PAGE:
The Star Spangled Banner, Currier & Ives

D'Amour Museum of Fine Arts

Woman with back to viewer in blue skirt, red top both trimmed in gold, crown with shield on head with white veil falling down her back. Carrying an American flag and looking to her right.

The Star-Spangled Banner, a song written by Francis Scott Key in 1814, was a popular tune during the 19th century, especially at 4th of July celebrations. Though not recognized officially as the national anthem until 1931, Currier & Ives created two different allegorical portraits of freedom using the title of the song as their inspiration. Here, Lady Liberty wears a tiara with a shield displaying the stars and stripes and a veil decorated with stars. She carries the American flag as she strides forward toward freedom. Several phrases from the song emphasize the patriotic nature of the print: O! long may it wave, O’er the land of the free, And the home of the brave.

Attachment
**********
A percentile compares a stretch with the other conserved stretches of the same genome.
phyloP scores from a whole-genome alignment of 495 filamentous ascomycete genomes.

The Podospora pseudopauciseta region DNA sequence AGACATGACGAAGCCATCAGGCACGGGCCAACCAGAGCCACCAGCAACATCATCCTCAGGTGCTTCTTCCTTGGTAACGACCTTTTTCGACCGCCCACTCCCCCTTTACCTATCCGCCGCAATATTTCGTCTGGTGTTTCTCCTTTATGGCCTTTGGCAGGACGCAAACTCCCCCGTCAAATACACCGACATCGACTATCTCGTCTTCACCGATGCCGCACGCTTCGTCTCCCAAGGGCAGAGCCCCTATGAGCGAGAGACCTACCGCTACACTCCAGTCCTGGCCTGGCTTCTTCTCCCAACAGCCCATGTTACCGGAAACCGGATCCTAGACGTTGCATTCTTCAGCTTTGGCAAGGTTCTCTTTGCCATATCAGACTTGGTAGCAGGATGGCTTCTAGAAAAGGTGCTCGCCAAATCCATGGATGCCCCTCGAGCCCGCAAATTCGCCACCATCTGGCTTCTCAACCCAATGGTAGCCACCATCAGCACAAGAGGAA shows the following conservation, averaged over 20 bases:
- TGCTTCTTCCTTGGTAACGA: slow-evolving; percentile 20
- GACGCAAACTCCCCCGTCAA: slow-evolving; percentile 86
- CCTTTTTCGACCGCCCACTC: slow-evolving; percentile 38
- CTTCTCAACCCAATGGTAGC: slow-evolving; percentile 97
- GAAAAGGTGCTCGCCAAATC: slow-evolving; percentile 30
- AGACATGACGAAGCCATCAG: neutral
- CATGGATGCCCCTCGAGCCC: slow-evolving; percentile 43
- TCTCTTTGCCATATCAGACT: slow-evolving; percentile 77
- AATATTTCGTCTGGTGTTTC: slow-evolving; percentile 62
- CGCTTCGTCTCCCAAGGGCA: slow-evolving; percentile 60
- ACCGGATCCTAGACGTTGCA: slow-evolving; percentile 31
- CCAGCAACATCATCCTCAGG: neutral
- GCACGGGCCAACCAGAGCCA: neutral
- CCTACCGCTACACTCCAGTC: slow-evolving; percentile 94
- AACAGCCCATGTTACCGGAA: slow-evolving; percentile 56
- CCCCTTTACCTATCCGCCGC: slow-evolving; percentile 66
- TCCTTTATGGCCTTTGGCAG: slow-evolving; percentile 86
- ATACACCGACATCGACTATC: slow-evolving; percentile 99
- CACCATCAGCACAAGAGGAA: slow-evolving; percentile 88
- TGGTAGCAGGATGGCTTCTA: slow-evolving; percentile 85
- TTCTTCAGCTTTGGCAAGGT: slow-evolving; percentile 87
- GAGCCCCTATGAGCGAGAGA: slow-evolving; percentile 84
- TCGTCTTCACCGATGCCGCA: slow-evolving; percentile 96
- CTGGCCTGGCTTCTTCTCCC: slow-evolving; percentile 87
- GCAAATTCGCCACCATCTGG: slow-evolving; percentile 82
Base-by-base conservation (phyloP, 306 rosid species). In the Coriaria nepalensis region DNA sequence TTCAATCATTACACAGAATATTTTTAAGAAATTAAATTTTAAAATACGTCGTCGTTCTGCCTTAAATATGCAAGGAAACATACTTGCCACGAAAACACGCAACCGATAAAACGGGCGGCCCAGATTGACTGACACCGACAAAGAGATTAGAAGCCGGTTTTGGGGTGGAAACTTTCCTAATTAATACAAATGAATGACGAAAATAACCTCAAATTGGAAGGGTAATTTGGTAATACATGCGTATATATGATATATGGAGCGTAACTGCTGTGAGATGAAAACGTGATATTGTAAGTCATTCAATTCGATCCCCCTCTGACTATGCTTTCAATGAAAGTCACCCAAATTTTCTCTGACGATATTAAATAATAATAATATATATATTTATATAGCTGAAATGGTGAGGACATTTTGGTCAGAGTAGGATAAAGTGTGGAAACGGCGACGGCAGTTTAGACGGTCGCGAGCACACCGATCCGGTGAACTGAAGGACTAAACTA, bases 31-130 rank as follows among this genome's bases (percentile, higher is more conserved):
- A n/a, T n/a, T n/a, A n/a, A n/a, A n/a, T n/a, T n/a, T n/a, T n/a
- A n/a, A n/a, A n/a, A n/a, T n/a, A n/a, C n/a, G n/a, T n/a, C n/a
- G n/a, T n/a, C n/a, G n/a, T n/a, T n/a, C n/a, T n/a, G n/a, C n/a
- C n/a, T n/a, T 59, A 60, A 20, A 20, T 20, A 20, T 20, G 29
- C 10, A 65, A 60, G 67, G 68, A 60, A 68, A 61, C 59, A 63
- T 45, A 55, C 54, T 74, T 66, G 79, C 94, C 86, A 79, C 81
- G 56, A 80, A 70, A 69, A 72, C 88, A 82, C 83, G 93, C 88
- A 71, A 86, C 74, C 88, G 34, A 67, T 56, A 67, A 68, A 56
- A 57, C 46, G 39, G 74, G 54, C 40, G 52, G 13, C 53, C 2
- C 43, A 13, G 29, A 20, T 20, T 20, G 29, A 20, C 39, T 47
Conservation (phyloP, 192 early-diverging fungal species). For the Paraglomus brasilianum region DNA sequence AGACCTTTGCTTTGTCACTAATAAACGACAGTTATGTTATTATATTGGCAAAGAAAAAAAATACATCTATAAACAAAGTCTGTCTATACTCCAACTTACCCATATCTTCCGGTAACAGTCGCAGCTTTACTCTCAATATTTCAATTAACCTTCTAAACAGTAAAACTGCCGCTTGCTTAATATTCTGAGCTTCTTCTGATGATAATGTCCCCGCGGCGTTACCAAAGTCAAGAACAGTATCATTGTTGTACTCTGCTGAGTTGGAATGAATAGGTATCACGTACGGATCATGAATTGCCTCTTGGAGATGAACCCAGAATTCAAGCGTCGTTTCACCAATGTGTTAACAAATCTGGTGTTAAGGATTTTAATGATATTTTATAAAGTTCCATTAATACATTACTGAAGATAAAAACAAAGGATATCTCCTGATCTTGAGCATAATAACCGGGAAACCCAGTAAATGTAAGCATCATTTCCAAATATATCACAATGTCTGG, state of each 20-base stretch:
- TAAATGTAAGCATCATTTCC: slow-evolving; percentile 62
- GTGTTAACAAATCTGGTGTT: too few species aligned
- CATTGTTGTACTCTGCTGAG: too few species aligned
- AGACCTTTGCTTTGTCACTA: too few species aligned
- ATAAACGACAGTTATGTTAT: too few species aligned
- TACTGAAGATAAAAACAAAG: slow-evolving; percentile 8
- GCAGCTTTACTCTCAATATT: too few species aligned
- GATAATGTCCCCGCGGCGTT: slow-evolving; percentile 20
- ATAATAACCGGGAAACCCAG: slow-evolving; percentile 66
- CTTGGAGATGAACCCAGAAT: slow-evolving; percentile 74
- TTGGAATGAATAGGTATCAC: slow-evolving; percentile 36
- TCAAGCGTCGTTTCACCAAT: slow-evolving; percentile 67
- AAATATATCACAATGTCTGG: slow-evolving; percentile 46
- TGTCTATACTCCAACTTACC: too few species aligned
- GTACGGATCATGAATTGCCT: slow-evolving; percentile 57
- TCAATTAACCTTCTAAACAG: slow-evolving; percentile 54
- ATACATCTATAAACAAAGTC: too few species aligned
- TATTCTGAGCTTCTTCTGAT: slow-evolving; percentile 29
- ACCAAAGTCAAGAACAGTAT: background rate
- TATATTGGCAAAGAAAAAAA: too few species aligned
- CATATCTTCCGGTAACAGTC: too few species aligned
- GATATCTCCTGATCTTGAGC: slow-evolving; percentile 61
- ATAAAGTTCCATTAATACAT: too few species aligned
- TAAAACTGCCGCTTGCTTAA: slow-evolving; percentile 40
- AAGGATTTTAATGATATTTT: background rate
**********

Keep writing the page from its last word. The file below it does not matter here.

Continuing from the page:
Object Creator
Currier & Ives (American, 1834-1907)
Object Creation Date
Hand-colored lithograph
11 5/8 x 8 11/16 inches
Gift of Lenore B. and Sidney A. Alpert supplemented with Museum Acquistions Funds
Accession Number
On View?
Image Request
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